Decoding the 20th Party Congress
Decoding the 20th Party Congress
President Xi Jinping appears to be on the cusp of finally cementing his personal control over the one key Chinese Communist Party (CCP) “system” (系统, xitong) of the regime’s control bureaucracy—the security and intelligence apparatus—that arguably has eluded his grasp in his first decade in power. Having long since established his grip over the other two major “systems” Mao Zedong famously described as “the gun” (the military) and “the pen” (propaganda), Xi has turned his attention deep in his second term to wresting control of “the knife” (the security apparatus). China’s vast security services are primarily made up of the country’s uniformed police force, the Ministry of Public Security (MPS); the civilian intelligence arm, the Ministry of State Security (MSS); and also the legal apparatus and the court system, as manifested in the Supreme People’s Procuratorate (SPP), China’s top prosecutorial body, and the country’s high court, the Supreme People’s Court (SPC). The CCP maintains its supervision and control over these nominally state-directed agencies through its Central Political and Legal Affairs Commission (CPLAC).
Xi’s path to bringing this xitong under his personal control has seemed to be a somewhat tortured one. Early in Xi’s tenure after assuming power in 2012, almost all of the leading posts within the security and legal apparatus were under the control of officials associated with the network of former Chinese President Jiang Zemin and his longtime lieutenant and former Vice President Zeng Qinghong: the CPLAC was led by Jiang crony Meng Jianzhu; the MPS by Zeng associate Guo Shengkun; the MSS by the Jiang-friendly Geng Huichang; and the SPP by Jiang loyalist Cao Jianming. The SPC, separately, was headed by Zhou Qiang, an associate of former President Hu Jintao. It seemed the best that Xi could muster at the time was to secure the downgrading of soon-to-be purged security czar Zhou Yongkang’s portfolio from a seat on the Politburo Standing Committee — China’s top decision-making body — to the full Politburo under Meng Jianzhu’s stewardship with the contraction of the Standing Committee from the previous nine members to seven at the 18th Party Congress that elected Xi as top leader. Even so, as the rising leader at the time, this probably was a consensus decision, even if one that suited Xi’s interests by cauterizing the immediate potential challenge to his smooth accession to top leader. Moreover, Xi faced equally daunting challenges down the ranks within the MPS and MSS, where most of the key vice ministers also were not his acolytes. Although Xi’s motives for not taking a more aggressive posture early on toward bringing these powerful coercive agencies under his personal control probably are unknowable, his decisive action to cement his grip on the Chinese military, the People’s Liberation Army (PLA), at this time likely suggests that he viewed that effort as the more pressing objective within the scope of his ability to effect significant change as China’s newly-minted top leader.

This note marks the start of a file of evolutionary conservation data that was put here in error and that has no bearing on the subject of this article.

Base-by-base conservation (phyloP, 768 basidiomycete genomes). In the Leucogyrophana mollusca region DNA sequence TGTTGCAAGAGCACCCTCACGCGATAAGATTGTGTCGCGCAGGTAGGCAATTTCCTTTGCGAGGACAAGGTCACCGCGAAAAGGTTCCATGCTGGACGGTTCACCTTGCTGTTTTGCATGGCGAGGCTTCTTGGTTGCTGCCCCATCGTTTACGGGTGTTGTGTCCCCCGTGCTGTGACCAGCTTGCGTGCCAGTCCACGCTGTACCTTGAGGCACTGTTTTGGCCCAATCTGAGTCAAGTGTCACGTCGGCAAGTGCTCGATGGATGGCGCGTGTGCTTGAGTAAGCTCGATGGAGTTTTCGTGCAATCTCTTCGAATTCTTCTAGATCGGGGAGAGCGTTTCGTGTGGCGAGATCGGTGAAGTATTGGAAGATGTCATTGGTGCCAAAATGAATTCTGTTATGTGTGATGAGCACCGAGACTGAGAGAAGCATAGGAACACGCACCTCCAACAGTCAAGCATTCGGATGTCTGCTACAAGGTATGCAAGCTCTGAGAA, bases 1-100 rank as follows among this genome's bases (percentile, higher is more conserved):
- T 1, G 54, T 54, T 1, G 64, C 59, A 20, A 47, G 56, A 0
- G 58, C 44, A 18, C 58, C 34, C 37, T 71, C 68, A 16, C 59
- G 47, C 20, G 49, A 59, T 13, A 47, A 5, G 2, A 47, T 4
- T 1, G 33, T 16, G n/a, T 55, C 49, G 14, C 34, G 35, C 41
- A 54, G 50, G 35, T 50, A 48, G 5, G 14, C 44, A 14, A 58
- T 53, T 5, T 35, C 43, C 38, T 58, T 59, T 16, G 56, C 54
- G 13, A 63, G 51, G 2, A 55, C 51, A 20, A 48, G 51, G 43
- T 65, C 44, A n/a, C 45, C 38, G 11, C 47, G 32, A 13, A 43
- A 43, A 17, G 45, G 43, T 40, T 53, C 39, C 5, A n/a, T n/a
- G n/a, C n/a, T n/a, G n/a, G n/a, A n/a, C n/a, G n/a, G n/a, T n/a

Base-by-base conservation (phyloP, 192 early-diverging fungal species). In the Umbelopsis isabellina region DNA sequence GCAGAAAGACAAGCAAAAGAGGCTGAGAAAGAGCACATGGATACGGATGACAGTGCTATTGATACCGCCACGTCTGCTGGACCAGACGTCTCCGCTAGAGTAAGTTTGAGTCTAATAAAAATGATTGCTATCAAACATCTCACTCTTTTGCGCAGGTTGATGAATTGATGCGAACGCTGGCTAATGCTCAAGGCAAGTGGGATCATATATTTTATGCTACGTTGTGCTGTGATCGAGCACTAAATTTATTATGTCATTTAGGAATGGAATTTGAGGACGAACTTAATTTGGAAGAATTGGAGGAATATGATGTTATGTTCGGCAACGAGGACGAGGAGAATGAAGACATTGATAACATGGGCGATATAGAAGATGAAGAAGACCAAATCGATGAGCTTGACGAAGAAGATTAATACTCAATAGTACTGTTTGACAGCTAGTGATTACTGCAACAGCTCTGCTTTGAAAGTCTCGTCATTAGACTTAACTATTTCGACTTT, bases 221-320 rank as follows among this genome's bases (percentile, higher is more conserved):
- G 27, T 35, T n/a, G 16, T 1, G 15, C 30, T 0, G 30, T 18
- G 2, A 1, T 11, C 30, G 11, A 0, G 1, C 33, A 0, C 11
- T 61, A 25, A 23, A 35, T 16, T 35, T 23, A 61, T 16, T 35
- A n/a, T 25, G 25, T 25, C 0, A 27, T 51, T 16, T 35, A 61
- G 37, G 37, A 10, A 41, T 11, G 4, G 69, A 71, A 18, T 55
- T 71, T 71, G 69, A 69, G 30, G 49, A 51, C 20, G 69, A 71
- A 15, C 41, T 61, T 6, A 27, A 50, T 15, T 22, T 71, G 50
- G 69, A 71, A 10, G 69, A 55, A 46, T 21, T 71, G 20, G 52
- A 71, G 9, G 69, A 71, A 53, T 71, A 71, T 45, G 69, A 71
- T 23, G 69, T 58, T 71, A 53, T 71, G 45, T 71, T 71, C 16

Indeed, Xi’s initial forays in taking on the security bureaucracy seemed fairly cautious and deliberately rooted in justifiable causes beyond a transparently naked power grab to make the security services his personal instruments. For example, an MSS vice minister allegedly was removed from office in 2012 after a counterintelligence investigation suggested that his personal assistant had been spying for the United States. Similarly, Liang Ke, then the head of the Beijing State Security Bureau — the crown jewel in the network of local provincial and municipal bureaus under the MSS — was removed in 2014 for his alleged ties to Zhou Yongkang, as was MPS Vice Minister Li Dongsheng two years later. Even MSS Vice Minister Ma Jian, the ministry’s long-serving counterintelligence chief, was ousted in early 2015 for his alleged ties to fugitive Chinese businessman Guo Wengui. Still, Xi remained fairly cautious in purging other senior security officials, relying mostly on retirements and transfers of senior police officials to remove the deadwood associated with his predecessors.
Xi also appeared to adopt organizational solutions as an interim method for bringing the sprawling security apparatus more directly under his control while he focused his energies regarding personnel purges on the PLA in his first five years in office. The announcement of plans to establish what is now called the CCP Central National Security Commission (CNSC) at the Third Plenum of the 18th Central Committee in 2013, for example, was consistent with the broader pattern Xi has demonstrated of creating new senior CCP bodies, all of them chaired by him, that serve to at least short-circuit, if not completely rewire, established lines of authority and policymaking processes across the regime. Although many observers at first expected the CNSC might serve as China’s analogue to the US National Security Council, it quickly emerged that the new body had more of a domestic focus than a foreign one.
The CNSC remains one of the most shadowy organizations in an admittedly opaque CCP enterprise, with its official size, staffing, powers, and policy remit remaining unclear, at least in the public domain. Xi chairs the group, and his chief of staff, Politburo member and CCP General Office Director Ding Xuexiang, is rumored to be the head of the group’s general office, the CNSC’s administrative nerve center. Of note, MSS Minister Chen Wenqing serves as Ding’s deputy “in charge of daily work,” but still is clearly subordinate to Ding. Although that arrangement is natural given Ding’s seniority to Chen, it serves to highlight how Xi has used the NSC to bring the previously fairly autonomous security services under the more direct supervision of the top political leadership. Liu Haixing has also played a key role as another deputy director of the CNSC’s general office over the last five years but appears to be a possible next Foreign Minister, so may soon depart.